Coming from almost any other artist, this shotgun wedding of genres and tunesmiths would have come across as a mishmash born of unchecked egotism. But Willie weaves the disparate strands into a coherent tapestry, which engages the listener with a sort of organic inevitability that is immensely satisfying. “It’s always time to stretch, ” said Nelson modestly at the time of the album’s release, hardly needing to add that stretching has been a way of life with him.
“Spirit, ” his understated 1996 album on Island Records, achieved much the same effect in a more low-key fashion, folding flamenco and mariachi textures into a suite of songs that glow with luminous spirituality. We are told that Nelson has a blues album and even — Gawd! — a reggae album in the can awaiting the light of day. Well, why not?
It’s harder and harder to find anyone in Nashville (or even on the self-consciously left-of-center Americana chart) who will roll the creative dice with the same aplomb that Nelson has displayed for at least a couple of musical epochs.
But that effortless eclecticism is only half the story. At an age when many artists have entombed their work in CD box sets (funny how much those things look like coffins …) and content themselves with collecting royalty checks, Nelsonstilldisplays an energy, an imagination and a restless curiosity that is the envy of musicians half his age.
Hey, don’t take my word for it; let’s go to the tale of the tape, as the boxing writers used to say.
There are the classics he has authored — from “Crazy” to “Night Life, ” “Hello Walls, ” “Funny How Time Slips Away, ” “Three Days, ” “Angel Flying Too Close to the Ground” and a score of others — songs whose blues-inflected phrasing (aNelson signature) and dark and stately lyricism would enthrall singers from Patsy Cline to the Supersuckers over the course of the years.
The aforementioned “Yesterday’s Wine” was but the first of four concept albums that examined everything from a crumbling marriage to spiritual redemption and reincarnation. The most celebrated of that quartet, “Red Headed Stranger, ” boasts a permanent place in any Top 10 Country Albums of All Time list.
Almost as an afterthought, Nelson created an album of standards, 1978’s “Stardust, ” which has become a standard unto itself. He has recorded with everyone from Faron Young to U2’s Bono. His ongoing Farm Aid concert series endures as a populist-based Middle American landmark.
But the resume doesn’t tell the whole story.
Resumes are ossified, static; Willie is anything but. “I can be moving or can be still, ” he once sang, “But still is still movin’ to me.”
“The most challenging thing, ” he once said, “would be to come up with something entirely different that I haven’t thought of yet, and do it before I have a chance to think about it, and back out.”
Kris Kristofferson once said that Willie’s face belongs on stamps and money. His point, in part, is that Nelson embodies the best of everything that an artist should bring to the table: vision, chops, commitment, imagination, compassion, restless energy, fresh perspectives and a joie de vivre thatfinds its fullest expression in the creative process.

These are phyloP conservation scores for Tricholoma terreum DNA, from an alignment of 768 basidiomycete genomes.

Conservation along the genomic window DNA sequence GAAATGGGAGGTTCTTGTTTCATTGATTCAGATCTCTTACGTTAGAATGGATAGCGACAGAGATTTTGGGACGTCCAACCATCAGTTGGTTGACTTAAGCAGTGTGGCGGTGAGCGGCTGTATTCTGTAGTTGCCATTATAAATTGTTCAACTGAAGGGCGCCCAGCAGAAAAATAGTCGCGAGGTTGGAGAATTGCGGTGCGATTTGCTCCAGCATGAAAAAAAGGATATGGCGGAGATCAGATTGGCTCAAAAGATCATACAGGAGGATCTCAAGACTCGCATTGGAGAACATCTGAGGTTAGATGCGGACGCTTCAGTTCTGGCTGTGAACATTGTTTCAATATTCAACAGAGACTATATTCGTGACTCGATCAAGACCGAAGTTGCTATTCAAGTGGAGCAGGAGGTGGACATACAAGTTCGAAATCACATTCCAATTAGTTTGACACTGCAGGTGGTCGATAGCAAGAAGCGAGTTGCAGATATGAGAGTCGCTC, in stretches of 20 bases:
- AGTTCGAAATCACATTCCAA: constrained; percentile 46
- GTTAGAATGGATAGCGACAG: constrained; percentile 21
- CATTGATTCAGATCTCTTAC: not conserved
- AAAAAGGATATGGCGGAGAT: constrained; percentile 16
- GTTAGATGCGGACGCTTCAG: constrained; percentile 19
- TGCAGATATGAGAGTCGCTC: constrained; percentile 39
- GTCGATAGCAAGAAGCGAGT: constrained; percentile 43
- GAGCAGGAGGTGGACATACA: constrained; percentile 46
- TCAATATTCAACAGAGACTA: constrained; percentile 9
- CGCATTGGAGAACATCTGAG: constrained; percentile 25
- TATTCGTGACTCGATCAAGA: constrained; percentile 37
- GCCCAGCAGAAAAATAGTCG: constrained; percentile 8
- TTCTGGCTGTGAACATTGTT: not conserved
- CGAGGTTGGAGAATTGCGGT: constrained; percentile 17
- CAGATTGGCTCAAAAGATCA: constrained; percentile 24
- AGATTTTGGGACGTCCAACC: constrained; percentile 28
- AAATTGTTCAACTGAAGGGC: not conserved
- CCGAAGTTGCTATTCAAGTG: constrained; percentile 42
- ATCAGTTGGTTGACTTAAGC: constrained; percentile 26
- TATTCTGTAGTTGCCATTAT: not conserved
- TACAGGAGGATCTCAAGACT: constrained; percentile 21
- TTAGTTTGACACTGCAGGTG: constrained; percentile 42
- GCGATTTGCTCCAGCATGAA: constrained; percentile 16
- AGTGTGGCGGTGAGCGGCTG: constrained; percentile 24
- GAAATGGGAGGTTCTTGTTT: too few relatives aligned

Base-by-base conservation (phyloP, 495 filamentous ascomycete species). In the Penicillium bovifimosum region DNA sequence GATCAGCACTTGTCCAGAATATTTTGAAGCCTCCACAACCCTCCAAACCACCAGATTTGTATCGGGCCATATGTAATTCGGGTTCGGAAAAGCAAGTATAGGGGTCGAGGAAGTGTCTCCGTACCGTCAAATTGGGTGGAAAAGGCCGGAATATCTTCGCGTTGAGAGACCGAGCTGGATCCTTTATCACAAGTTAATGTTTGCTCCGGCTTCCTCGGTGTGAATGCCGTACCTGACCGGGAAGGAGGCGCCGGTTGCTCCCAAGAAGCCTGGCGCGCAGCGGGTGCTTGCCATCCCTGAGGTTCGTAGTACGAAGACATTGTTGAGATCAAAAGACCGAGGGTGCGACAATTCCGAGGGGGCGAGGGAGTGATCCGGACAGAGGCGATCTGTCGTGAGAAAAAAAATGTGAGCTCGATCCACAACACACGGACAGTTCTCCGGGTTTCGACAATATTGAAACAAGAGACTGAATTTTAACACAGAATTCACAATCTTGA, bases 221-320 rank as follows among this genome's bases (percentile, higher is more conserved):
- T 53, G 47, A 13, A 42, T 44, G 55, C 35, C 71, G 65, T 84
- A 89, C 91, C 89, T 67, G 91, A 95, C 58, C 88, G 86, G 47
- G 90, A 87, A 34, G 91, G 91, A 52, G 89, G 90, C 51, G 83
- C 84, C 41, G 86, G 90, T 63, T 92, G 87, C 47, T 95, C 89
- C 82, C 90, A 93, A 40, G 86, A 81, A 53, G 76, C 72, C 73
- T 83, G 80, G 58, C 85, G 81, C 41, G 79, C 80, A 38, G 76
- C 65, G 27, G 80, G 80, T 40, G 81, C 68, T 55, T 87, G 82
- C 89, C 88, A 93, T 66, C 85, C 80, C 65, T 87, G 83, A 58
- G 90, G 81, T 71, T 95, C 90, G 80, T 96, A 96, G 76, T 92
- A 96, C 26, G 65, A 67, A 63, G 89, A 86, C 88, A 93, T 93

For those reasons, and for many others, Williestillmatters, and always will.
So even if you’re not at Luckenbach tomorrow, pour a tequila shot and hoist a toast to WillieNelson. They ain’t making any more of him.
by: Dave Thomas
July 3, 2014
July 3, 2014
July 3, 2014
By Dave Thomas
FORT WORTH — “I think we’re tied for the most bras tossed onstage,” Dierks Bentley told the Willie Nelson Fourth of July Picnic crowd. “Austin is right up there with you.”
So, Austin, we have that going for us.
No, actually, we lost that record in short order. Of course such a record seems dubious, if I were Dierks Bentley, I’d say that at every show.
And he probably does. A human super ball of energy, Bentley had the crowd in the palm of his hand early. He never missed a chance to say “Fort Worth” and by the time he sang the extra verse to “Am I The Only One” — about good times at the Picnic — he had an army.
Who could top that?
Easy, the guy whose name is on the show.
Coming out at 9:50 p.m. to a crowd that Billy Bob’s Texas says topped 10,000 (though I would guess significantly more), Willie Nelson hit the opening chords of “Whiskey River,” the Texas flag dropped down behind him and he let loose about 75 minutes of old hits and new songs. The elder statesman of the Picnic, Willie is as cool as John Lee Hooker. He ran through his standard opening numbers — including a run of “Ain’t it Funny,” “Crazy” and “Night Life” that was accompanied by fireworks in the distance — and found his way to newer songs “Breathe,” “Bring it On” and “Band of Brothers.”
By the time Willie returned to old standards such as “Mammas Don’t Let Your Babies Grow up to Be Cowboys” and “Angel Flying Too Close to the Ground” — the sea of fans at the south stage had begun to recede a bit — glassy-eyed and limping faithful who were clearly thinking “OK, we’ve seen Willie, now we can go” were doing just that.
There’s no doubt, the Picnic is an endurance test for folks who want to take it all in. And with only 13 artists (outnumbered 2-1 by official sponsors), it didn’t seem right to miss anyone. So by mid-afternoon you’d have sad sights: An older woman hobbling in cowboy boots alongside a shell-shocked man. Angrily red sunburned faces of the stubborn and ghost-pale faces of those who were a swoon away from being carted away by the EMS. On the other hand, there was that fellow in black leather, looking like David Allan Coe did in the 1970s, eating a fudgsicle and walking through the crowd like somebody’s bad dream. Some folks are impervious.
That doesn’t include David Allan Coe in the 2010s. He limped out with a walker, sat down in a chair and was handed an ’80s-style hair-metal guitar full of sharp points, and he launched into Merle Haggard’s “Rambling Fever.” After that, we entered the Coe Medley Zone and we never left. I think one song was “My Long Hair Never Covered up The Ride.” Nine years ago in this very spot, Coe was a force of nature — love him or hate him, you couldn’t take your eyes off him. A decade and a serious car wreck later, he’s fighting onward, but it seems uphill now.
The Picnic has been losing regular performers faster than it has been gaining them. It picked up Jamey Johnson a few years back, but more are needed. I don’t know how long the Picnic will go on, but for however long that is, Ryan Bingham should be at every one. Bingham’s unpretentious style (write excellent songs, step up to mike, sing the hell out of them) fits in perfectly alongside the legends he followed. And his fans loved him for it, every song (“Dollar a Day,” “Dylan’s Hard Rain,” “Sunrise,” “Country Roads”) was greeted with a huge “whoooo” of appreciation.